Date of Graduation


Document Type


Degree Type



Chambers College of Business and Economics



Committee Chair

Ronald J Balvers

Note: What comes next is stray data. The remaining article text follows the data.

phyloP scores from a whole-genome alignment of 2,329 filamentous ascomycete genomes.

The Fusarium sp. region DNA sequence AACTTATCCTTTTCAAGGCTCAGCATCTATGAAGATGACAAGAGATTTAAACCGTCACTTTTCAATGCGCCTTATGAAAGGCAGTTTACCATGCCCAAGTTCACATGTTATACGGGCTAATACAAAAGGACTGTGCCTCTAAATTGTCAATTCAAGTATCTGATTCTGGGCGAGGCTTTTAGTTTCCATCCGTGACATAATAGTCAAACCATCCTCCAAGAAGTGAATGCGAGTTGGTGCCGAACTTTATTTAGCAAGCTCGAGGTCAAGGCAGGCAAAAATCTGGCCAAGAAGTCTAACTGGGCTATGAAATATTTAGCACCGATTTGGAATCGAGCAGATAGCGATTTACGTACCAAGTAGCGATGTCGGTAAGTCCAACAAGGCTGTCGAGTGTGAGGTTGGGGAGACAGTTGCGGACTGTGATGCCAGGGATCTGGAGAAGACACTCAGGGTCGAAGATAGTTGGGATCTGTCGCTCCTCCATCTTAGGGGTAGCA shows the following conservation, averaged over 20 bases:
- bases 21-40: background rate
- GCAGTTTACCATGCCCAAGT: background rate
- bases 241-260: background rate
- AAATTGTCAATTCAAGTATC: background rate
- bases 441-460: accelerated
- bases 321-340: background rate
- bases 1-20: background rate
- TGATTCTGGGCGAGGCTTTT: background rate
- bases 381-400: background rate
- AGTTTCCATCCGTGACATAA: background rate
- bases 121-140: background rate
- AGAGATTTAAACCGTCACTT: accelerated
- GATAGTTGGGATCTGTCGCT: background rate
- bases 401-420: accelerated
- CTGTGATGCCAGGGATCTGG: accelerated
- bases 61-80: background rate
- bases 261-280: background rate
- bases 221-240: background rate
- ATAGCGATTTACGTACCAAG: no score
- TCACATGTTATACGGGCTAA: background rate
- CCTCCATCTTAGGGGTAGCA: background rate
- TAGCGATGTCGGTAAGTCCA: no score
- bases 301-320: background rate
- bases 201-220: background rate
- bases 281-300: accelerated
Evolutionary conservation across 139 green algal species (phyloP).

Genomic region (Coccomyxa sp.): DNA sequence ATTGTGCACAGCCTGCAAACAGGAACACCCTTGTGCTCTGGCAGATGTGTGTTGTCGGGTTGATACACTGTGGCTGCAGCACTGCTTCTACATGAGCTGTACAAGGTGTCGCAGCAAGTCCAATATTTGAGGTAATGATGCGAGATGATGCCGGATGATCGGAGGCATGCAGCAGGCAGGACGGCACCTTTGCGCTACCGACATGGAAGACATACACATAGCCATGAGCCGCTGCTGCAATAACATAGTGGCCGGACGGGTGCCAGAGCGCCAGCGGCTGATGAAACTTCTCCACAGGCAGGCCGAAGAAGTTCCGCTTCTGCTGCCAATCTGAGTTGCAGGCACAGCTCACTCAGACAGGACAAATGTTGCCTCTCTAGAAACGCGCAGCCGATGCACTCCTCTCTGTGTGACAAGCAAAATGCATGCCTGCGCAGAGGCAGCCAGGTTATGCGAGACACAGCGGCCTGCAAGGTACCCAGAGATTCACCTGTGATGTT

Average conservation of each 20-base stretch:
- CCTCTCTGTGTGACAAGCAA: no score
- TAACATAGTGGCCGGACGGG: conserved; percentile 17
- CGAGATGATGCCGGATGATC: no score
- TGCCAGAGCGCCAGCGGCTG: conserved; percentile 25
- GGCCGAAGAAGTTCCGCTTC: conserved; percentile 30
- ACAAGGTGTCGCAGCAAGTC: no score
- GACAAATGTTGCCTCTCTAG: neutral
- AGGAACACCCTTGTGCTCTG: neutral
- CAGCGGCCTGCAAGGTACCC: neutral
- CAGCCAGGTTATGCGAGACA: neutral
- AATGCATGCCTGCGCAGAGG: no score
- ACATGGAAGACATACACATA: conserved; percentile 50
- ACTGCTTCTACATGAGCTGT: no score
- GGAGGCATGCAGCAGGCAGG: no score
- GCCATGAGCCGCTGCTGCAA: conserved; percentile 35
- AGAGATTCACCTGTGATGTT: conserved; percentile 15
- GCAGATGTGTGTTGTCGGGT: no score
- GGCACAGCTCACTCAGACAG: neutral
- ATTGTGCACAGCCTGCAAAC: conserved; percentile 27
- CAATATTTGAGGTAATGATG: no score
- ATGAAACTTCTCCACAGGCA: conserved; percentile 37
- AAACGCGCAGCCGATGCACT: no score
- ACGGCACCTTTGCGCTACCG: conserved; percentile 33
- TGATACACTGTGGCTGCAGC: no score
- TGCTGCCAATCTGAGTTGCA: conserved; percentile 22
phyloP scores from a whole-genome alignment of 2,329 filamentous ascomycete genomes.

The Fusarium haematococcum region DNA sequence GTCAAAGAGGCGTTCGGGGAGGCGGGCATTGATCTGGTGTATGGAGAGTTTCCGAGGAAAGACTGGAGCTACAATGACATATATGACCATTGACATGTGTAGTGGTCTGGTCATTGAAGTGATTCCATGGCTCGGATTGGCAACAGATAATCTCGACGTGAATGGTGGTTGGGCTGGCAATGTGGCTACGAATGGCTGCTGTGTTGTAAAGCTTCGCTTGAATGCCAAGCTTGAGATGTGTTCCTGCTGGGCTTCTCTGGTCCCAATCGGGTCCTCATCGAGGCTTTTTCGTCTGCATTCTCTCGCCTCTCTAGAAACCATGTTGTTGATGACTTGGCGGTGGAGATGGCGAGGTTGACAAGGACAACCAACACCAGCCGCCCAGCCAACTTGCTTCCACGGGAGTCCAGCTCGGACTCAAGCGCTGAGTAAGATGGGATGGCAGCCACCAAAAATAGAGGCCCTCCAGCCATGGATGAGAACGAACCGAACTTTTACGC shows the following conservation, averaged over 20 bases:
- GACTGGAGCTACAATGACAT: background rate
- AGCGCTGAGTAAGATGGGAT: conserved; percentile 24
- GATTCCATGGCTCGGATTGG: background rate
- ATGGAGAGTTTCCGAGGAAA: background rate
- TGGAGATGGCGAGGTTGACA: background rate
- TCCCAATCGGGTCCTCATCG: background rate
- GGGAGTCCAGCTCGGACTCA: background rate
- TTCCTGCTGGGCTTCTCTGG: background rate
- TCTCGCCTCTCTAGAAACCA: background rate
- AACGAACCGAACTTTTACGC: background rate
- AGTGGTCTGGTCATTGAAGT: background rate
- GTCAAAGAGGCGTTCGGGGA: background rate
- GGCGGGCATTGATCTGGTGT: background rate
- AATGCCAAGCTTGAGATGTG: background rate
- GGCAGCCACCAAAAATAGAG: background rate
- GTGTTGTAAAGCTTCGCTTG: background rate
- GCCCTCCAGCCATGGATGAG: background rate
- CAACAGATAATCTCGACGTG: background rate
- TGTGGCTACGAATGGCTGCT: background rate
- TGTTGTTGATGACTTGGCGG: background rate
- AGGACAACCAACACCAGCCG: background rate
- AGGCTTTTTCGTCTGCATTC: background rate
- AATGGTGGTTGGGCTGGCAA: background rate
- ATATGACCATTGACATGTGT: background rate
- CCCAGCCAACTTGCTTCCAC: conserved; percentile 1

The first essay, "Debt Capacity Constraints, Information, and the Pecking Order Model of Capital Structure", investigates why the pecking order model does not appear to describe the financing choices of small and growth firms. The pecking order model predicts debt issues only when a firm has the capacity to absorb new debt and when firm value is relatively predictable. By explicitly controlling for asymmetric information about firm risk, empirical tests support the predictions of the pecking order model for small and growth firms.;The second essay, "The Sensitivity of Investment to Internal Funds When the Costs of External Funds Differ", asks whether the observed investment-cash flow sensitivity of financially constrained firms can be explained by relatively high security issue costs. Security issue costs are indicative of credit constraints. The empirical tests suggest that only cash is relatively more important to investment spending for high issue cost firms, but not because of the need for cash to fund planned investment. Cash serves as an indicator of growth opportunities not captured by empirical approximations of Tobin's Q. Further tests demonstrate that commonly used methods to identify financially constrained firms mimic relatively high security issue costs.;The third essay, "The Effect of Competitive Structure on the Relationship between Leverage and Profitability", attempts to explain why firms in concentrated industries have different responses of leverage ratios to current profitability. The leverage-profitability relationship is important to distinguishing between the pecking order and trade-off theories of capital structure. The essay examines whether the speed of reversion in profitability affects the leverage-profitability relationship. When U.S. Census data are used to measure industry concentration, the empirical results support the prediction that differences in the leverage-profitability relationship between competitive and concentrated industries is related to differences in the speed of reversion in profitability.